So, this post is a bit late. We know, so those of you making noise in the cheap seats at the back can sit down and zip it! We’ve been busy here at 23Squared for the last few weeks, lots of learning, lots of writing code and lots of praying for Summer. The smell of Summer in the air and the warmth of the midday sun on our backs has got us in the mood for being outside! We hope it’s got you going too. That’s our excuse for the late post, well that’s the story we’re sticking to M’lud.
‘The title?!’ We here you ask. Are we all really doomed?? Should we go out and buy all the spam and eggs we can get our hands on? No. No you shouldn’t. Mainly because that wouldn’t provide a nutritionally balanced diet come the apocalypse.
We were intending to write about some computer vision frameworks we’ve been looking into (http://docs.opencv.org/doc/tutorials/introduction/desktop_java/java_dev_intro.html) but we’ve also been reading a lot about Stuxnet and thought that this would feed in nicely to the previous post.
For those of you who haven’t heard about it (most likely those of you in the cheap seats, at the back) Stuxnet was an worm that was released into the wild some time around 2009 / 2010. Cue faces dropping and tumbleweed. Why are you writing about an internet worm I hear you say, the stuff of pedestrian computer use. Well, Stuxnet gained a lot of interest because of its target. Although it was discovered on computer systems worldwide it was dormant on the vast majority of them. Stuxnet was only active on Windows machines that had Siemens Step 7 software installed. Step 7 is a software suite that’s used to control PLC systems primarily in industrial control scenarios.
Stuxnet’s main aim was to destroy centrifuges used in the Uranium enrichment process; either for creation of fuel for nuclear reactors or making nuclear weapons. The plot thickens. The worm used a collection of zero day exploits and encrypted payloads to deploy itself to host machines and then send nefarious commands to the devices controlling the motors in the centrifuges, all whilst masking this behaviour by sending faked commands back to the management systems. This caused the enrichment cascades to destroy themselves.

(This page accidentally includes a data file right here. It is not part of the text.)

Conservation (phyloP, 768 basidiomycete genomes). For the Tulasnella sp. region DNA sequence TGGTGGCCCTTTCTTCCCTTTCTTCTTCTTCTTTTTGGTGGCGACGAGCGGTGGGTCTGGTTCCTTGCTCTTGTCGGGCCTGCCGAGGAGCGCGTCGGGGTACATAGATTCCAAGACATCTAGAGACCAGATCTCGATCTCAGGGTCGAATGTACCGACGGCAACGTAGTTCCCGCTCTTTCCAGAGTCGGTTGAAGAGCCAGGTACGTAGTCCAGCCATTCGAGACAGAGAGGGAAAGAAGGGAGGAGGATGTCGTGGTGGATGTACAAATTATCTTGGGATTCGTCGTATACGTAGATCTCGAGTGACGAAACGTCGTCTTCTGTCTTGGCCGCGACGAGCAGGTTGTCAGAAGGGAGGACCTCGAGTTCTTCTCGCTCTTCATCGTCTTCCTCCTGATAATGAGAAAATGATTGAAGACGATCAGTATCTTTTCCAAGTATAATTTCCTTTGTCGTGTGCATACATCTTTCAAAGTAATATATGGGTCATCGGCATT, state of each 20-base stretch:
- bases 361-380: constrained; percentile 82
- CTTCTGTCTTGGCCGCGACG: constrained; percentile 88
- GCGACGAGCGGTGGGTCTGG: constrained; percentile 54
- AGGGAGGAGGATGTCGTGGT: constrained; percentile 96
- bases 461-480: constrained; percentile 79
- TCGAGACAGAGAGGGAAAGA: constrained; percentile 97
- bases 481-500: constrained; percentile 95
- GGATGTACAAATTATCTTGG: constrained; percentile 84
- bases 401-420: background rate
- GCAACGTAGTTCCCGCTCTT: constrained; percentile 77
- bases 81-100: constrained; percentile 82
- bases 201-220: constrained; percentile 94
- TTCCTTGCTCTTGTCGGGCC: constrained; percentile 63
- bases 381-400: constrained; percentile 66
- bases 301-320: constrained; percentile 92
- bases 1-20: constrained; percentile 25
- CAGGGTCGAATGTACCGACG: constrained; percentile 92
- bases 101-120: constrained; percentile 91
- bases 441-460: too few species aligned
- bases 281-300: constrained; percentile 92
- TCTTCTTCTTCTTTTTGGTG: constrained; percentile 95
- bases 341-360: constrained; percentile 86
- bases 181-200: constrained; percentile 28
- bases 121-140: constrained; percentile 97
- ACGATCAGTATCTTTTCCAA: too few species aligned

This is just a quick summary about Stuxnet to bring you lovely readers up to speed – we don’t profess to know the exact details or execution of the attack. There’s lots of information around including plenty of expert analysis that will provide every detail you ever wanted to know, go have a look as it’s a very interesting read.
The interesting questions raised by Stuxnet are the why, the who and the what else.
The Who & Why
There are plenty of firms around that will supply zero day exploits at a price to anyone with the money. Then who would want to buy them? Rumour has it that Stuxnet was implemented and deployed by countries trying to inhibit enrichment of Uranium by other nations not deemed responsible enough to be doing such things. This changes things, previously worms and viruses were the domain of enthusiasts and later, organised criminals. The implication that governments are using computer exploits as weapons changes the battlefield. Wars will no longer be fought in the real world but in the digital world of the internet. Is this a bad thing? It’s hard to say, less people will die as a direct result of war as there will no longer be soldiers involved but will innocent bystanders become the victims?
The What Else
The fact that Stuxnet ended up on machines around the world virtually unchallenged raises questions about the protection that’s implemented around industrial control systems. In the wake of Stuxnet it became quickly apparent that a huge number of these systems had no security at all.
With more and more devices being connected to the internet so that they can be monitored remotely, there is an ever increasing risk that these devices are exposed , without any security, to anyone that wants to access them. These systems range from water treatment plants to electricity substations. With the ability to remotely control such key pieces of infrastructure attackers gain the ability to bring a country to its knees with only a few lines of well placed code. Large scale attacks on a city go from requiring large groups of people to needing just one or two people; worst still these people can be hired.
How Do We Get ‘un-doomed’?
Fortunately, the solution isn’t as tricky as it sounds. Security, security, security. The tech industry has been doing security and doing it pretty well. The difference is that other industries don’t take it as seriously. Security is, at best, an afterthought. This needs to change, all industries with internet connected devices need to consider security as an important element in their system design.
Hopefully other industries are beginning to take notice and we won’t all have to hide in our panic rooms for the next 50 years. Until next time viewers, you’ve been great and we’ve been…